An EPIC Story

Prof. HN Mahabala’s grandson introduces himself, “I am not Tejas,” lest you confuse him for his identical twin. Each person and every entity has unique identity. In many occassions, we mask identity to reduce complexities. When we say, “a student in my class,” we have a student in mind, but her identity is not relevant in the discussions. If we say, “a citizen of India wants to take part in elections,” we do not point at any particular citizen. Therefore, there is no specific identity.

In personal interactions, we can establish identity of the other person by eye contact, pointing a
finger, or by many other means.
In organised systems, we need unique identifiers. Bank account, driving licence, credit card, passport, employee, prisoner, are all identified by unique identities, mostly numbers. We are also used with PNR, seat number, room number, street number, etc. We are talking about identity, where numbers help. UIDAI project will spend Rs. 18,000 crores to assign unique identity to every person who applies for – Indian or otherwise.

However, the Electoral Roll has created great identity crisis to the voters of Karnataka.

Chapter IX of “Hand Book for Electoral Registration Officers,” published by Election Commission of India
in 2008, explains 
Electors Photo Identity Card (EPIC). It states,

“Every EPIC is issued under a unique EPIC Number .

EPIC Number is an alphanumeric string with 3 alphabetical codes followed by a seven-digit number. While the first 3 alphabetical Codes, called the Functional Unique Serial Number (FUSN) code is unique for every Assembly Constituency and is provided by the Election Commission, the numeric code that follows the FUSN code is a six digit running serial number followed by one digit checksum making a total of seven digits. 

An EPIC, once issued, is valid across the country and the elector need not be issued another EPIC even if, he shifts from the Constituency where EPIC was originally issued. The purpose of EPIC is to identify the elector with his name in the Electoral Roll. EPIC once issued no matter in which Assembly Constituency it was issued, can meet this purpose.

EPIC Number is designed to act as the permanent unique identity for every elector and thus it is very crucial that, once created, this information is not lost.”

Good system. Let us see the state with the electoral rolls of Bangalore District, clause by clause:

  1. 12,72,877 voters do not have EPIC numbers, which is 20.18%.
  2. EPIC numbers ar repeated in 30,154 records, affecting 60,308 voters.  Duplicates are either in the same
    file with different serial number or in a different file – meaning a different part/booth.
  3. FUSN number, provided by the EC, is unique for every assembly constituency. Though for the 27 constituencies under study, we should thus have 27 unique combinations of Constituency + FUSN,  we have
    a set of 1505 such combinations.
  4. Even without considering the combinations, we find 720 three character FUSN code in 27 constituencies. If we see the remaining 109 constituencies of Karnataka, we may find many more FUSN codes. Were these codes provided by EC or created by CEO?
  5. In all, 22.65% of the records do not have unique identification. This speaks very poorly of the data quality and its trustworthiness.
  6. 69,850 EPIC numbers do not adhere to the prescribed format. They either do not have FUSN, have ony two character FUSN, or do not have checksum digit. Some are negative numbers, which the search feature rejects as invalid number while it is happy with other incorrect formats.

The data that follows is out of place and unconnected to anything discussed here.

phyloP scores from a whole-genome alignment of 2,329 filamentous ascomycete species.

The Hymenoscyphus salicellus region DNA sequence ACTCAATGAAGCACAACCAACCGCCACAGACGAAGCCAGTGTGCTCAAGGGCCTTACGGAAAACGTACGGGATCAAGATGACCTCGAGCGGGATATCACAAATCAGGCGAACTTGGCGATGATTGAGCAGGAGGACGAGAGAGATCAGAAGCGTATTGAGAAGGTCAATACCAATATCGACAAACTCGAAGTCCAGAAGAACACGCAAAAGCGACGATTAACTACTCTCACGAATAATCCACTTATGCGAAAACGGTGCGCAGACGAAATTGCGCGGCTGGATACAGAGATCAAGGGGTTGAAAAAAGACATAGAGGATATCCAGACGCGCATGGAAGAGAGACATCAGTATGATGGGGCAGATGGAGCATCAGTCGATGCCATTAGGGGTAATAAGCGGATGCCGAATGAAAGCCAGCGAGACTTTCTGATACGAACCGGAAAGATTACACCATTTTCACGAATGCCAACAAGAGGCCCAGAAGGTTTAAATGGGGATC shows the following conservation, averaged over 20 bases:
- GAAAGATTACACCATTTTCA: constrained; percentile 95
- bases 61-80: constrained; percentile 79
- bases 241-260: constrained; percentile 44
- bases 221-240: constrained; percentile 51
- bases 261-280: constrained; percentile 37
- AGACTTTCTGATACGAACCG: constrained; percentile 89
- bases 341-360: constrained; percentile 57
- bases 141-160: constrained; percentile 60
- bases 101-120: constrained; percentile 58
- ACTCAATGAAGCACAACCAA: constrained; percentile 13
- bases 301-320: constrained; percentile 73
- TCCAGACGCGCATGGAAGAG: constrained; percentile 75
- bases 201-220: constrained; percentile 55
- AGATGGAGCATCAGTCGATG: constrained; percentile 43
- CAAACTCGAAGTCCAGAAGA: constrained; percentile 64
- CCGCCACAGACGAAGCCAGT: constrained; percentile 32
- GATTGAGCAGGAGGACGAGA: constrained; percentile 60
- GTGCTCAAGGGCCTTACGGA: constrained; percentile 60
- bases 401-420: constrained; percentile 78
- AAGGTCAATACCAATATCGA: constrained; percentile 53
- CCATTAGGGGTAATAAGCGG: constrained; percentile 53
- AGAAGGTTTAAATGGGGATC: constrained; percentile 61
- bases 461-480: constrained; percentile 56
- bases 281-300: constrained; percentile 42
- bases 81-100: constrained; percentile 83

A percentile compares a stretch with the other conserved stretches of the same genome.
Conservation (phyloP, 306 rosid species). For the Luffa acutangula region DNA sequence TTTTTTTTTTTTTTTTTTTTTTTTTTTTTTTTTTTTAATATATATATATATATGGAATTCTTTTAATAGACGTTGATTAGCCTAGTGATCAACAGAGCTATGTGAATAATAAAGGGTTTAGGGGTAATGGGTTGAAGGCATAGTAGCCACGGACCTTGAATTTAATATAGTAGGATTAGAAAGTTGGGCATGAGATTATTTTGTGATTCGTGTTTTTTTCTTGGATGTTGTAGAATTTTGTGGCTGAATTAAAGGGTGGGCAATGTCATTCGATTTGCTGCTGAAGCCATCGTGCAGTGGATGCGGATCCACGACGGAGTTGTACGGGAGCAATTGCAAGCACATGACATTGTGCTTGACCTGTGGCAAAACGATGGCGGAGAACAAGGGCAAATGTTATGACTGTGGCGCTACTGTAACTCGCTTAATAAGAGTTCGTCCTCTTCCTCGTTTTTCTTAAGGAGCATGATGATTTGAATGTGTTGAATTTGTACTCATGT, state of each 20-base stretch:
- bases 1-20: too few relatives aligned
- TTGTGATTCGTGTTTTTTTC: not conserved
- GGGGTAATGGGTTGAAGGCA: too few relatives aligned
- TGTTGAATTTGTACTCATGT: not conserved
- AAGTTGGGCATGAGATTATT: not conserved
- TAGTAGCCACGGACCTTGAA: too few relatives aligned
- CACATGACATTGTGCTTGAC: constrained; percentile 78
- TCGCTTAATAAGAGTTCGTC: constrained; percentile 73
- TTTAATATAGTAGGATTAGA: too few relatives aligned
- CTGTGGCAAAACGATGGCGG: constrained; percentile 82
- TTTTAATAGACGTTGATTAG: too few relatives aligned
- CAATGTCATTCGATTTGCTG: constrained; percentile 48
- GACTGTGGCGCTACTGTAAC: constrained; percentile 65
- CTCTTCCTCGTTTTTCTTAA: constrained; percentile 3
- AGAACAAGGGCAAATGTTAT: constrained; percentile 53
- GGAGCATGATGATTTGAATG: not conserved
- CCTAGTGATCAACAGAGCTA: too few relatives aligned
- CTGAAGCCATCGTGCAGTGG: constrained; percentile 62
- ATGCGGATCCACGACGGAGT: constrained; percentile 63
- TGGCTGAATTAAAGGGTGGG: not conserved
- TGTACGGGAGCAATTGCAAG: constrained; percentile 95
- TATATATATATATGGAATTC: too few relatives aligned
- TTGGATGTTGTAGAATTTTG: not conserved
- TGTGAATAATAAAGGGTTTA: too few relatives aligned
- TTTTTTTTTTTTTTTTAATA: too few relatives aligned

Samples for you to try at See some sample results by querying at CEO website :

 

 

 

 

 

 

 

This is not a mix-up, but has been messed up. 

Total voter recortds checked 63,08,369 ones available in English
Blank EPIC number fields 12,72,877 some of them are with single characters like
‘-‘
Incorrect format 69,850 not adhering to
the standard format laid down by EC.
Same EPIC number in two records 30,154
Affected records by above 60,308
Total records without or with invalid EPIC
no. 
14,33,189 which is 22.65%

 

 We cannot think of any database where we cannot uniquely identify a record. The most basic task while designing a schema is to know the unique fields and the primary key. We find this lesson even in dummies series books.

Effects:

  1. Random checks show that some voters without EPIC number are duplicated records. E.g., see the records of Jahnavi Nilekani, covered in previous blog posts. She has EPIC number in one record and none in the remaining three duplicate records. 
  2. If the same EPIC number is given to different people, the number loses validity. It is more deceitful than not providing a number.  
  3. Of the duplicate epic numbers, in 568 cases the same voter seem to have duplicate records. There would be more.

Messing up with EPIC number could be a big reason for corrupted electoral roll, furthering corrupt practices in election processes.

FAQ at CEO
site has some interesting information:

Q29. Can one be
enrolled at more than one place?

Ans.  No.
A person cannot cannot be enrolled as a voter in more than one place in the same
 constituency or in more than one constituency.

The question I frequently ask is “Can a person repeatedly enroll at the same place?” The answer probably is “Yes” in deed if not in words.

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About pgbhat

A retired Naval Officer and an educationist. Has experience with software industry. A guest faculty at different institutes and a corporate trainer with software development companies.
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One Response to An EPIC Story

  1. Pingback: Sanctity of Voter ID in Karnataka | PG's Pensieve

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